Once the families were gods of power, the pantheons of the Scandinavians, Greeks and Hindus; the Persians, Gauls and Hittites; the Latins and the Goths. But all the gates are long gone, all closed by the master gatemage Loki,1400 years ago. No longer can the families move instantaneously between Earth and Westil so rejuvenating their powers. In consequence, their blood has thinned; powers waned even as mutual enmity has grown. Their pact forbids the birth of a new gatemage for fear the successful family will re-open a Great Gate to Westil and restore that family’s powers, soon to be followed by the utter enslavement of all the rest. We, the drowther inhabitants of earth, are meanwhile oblivious.
The Lost Gate starts in West Virginia in the family compound of the highly-inbred North family, descendants of Odin and Frigg, Thor and Loki. They are now reduced to hillbilly status, practitioners of minor talent such as MeadowFriends, Clawbrothers and RockBrothers with low-grade power over plants, animals and the natural environment. Danny North, our twelve-year old hero can’t even manage that. He’s a drekka, a child with no discernible talents at all, and therefore a bullied child.
Of course it soon turns out that Danny is no such thing: he’s the first gatemage to be born for a thousand years and has an instinctive knack for making gates from here to there, ideal for spying and escaping. He’s never heard of gatemagery, it’s a forbidden subject, but somehow he knows enough to keep quiet about his talent. Soon of course he is revealed and it turns out that at least some of his elders and betters had a pretty good idea. You’re needed, he’s told, to restore the family’s fortunes. But if you stay here we’ll have to kill you: it’s the pact. So go lose yourself in greater America amongst the drowthers, come of age and make a Great Gate to Westil. Then come back and restore your family’s fortunes. Danny takes the hint and clears off, but he’s by no means signed up to the family’s agenda. We follow Danny through varied adventures: shoplifter, burglar, high-school student. He meets an assortment of people who by some magic propel him on his quest.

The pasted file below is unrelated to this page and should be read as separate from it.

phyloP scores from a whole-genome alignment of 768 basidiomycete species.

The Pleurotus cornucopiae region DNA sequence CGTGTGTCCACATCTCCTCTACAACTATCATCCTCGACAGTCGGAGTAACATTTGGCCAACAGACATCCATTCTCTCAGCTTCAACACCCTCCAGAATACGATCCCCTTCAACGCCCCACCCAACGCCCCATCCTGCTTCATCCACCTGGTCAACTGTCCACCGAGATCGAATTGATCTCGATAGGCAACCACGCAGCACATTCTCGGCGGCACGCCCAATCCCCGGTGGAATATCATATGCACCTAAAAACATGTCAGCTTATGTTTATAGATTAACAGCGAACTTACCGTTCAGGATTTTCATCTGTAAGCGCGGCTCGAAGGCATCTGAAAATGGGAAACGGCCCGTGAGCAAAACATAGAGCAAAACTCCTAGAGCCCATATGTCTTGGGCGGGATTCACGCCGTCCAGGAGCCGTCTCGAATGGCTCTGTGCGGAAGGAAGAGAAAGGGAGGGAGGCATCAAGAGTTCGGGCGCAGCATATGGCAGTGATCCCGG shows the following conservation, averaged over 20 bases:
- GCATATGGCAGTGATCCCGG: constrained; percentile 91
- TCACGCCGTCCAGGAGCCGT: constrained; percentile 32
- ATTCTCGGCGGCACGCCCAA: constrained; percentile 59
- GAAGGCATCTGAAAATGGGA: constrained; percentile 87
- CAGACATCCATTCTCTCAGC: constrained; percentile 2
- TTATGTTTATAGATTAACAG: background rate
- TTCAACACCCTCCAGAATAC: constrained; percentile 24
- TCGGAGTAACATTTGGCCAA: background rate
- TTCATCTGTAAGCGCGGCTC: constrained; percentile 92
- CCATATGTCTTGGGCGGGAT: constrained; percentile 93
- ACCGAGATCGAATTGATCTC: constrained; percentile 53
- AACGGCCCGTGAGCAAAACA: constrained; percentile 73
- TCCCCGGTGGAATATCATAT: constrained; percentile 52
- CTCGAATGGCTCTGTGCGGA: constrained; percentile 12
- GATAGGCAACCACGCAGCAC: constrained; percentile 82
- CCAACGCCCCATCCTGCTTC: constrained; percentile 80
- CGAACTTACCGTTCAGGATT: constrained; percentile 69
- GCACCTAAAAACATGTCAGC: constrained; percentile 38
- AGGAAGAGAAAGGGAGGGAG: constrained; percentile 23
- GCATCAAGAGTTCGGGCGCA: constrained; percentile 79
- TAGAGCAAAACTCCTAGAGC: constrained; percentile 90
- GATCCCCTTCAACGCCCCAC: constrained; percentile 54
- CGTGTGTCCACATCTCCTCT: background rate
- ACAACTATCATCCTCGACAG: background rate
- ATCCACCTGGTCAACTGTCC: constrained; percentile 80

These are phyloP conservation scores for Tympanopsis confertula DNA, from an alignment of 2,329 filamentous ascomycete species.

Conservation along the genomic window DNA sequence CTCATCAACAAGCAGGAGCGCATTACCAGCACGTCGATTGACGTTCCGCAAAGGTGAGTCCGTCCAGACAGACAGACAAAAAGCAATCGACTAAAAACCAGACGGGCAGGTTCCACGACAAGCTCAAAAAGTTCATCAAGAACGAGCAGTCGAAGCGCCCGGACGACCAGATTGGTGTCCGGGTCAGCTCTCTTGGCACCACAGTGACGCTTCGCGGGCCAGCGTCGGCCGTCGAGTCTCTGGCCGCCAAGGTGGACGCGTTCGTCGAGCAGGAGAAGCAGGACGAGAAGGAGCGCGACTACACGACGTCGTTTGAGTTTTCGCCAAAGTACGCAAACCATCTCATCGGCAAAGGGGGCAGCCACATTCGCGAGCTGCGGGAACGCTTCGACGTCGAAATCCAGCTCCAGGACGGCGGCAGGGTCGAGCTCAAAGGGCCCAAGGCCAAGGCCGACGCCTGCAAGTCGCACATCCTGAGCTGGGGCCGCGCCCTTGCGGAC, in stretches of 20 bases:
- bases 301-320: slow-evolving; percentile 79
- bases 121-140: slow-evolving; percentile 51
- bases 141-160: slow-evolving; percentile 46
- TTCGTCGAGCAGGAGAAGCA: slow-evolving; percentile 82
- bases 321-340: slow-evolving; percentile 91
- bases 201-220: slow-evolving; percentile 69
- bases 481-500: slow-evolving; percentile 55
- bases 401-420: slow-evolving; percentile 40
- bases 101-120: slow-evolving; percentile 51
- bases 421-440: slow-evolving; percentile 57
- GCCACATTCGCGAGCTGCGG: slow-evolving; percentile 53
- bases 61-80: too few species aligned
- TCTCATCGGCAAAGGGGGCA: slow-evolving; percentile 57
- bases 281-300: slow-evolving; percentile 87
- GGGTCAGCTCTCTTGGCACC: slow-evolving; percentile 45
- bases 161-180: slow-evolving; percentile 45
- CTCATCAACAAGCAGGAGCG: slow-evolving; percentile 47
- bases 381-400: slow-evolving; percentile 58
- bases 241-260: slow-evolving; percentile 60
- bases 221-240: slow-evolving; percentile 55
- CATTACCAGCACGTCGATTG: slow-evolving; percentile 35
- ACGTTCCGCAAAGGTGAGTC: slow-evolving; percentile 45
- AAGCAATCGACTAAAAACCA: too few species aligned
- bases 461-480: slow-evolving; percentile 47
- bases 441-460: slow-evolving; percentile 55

In a parallel narrative set on Westil itself, we follow the doings of the court in the medieval northern land of Iceway, where an amnesiac gatemage who has been locked away for hundreds of years comes to the castle and is soon intervening in royal affairs. The stories unfold in separate chapters until they explosively combine in a final climax. Since “The Lost Gate” is book one of a trilogy, there is plenty left unresolved for the following volumes.
What are we told about gatemages? They are “Liars, tricksters, deceivers. That’s what gatemages are. Along with being healers, guides, interpreters, ambassadors.” (p. 54) – I guess we all remember the trickster Loki. And here is the dilemma for Orson Scott Card. He is an immensely moral writer. His heroes are smart loners: serious , conscientious and compassionate. They are not bad people. So while Card has to have gatemage Danny do bad things (he steals, he lies, he plays pranks) he fails to give him a proper Loki-like character. Inside Danny we recognise familiar Ender trying to get out. The result is that when Danny is behaving like Loki, one seeks in vain for a plausible psychological motivation.
Make no mistake, Card’s attributes of warmth, empathy and intelligence make this book a joy to read: engaging and engrossing. The characters are real and frequently funny, the dialogue is witty and sharp. As he explains in his afterword, the author has been building the back-story for this trilogy since 1977 and such investment is evident throughout. It’s just … well, Orson, your people are too damn nice! It’s time to leave your comfort zone and go to a darker place. You’re 59 years old; you are allowed to write about older people and adult themes. There’s still time in volumes two and three!
Note: Card tells us that Loki closed all the gates in 632 AD. If you google that date you will find the most significant event was the death of the prophet Muhammad. Later there is a tantalising reference to “The people who follow the Semitic gods. Jews, Christians, Muslims. The non-Westilians.” (p. 247). But that’s all the explanation you’re going to get in this volume.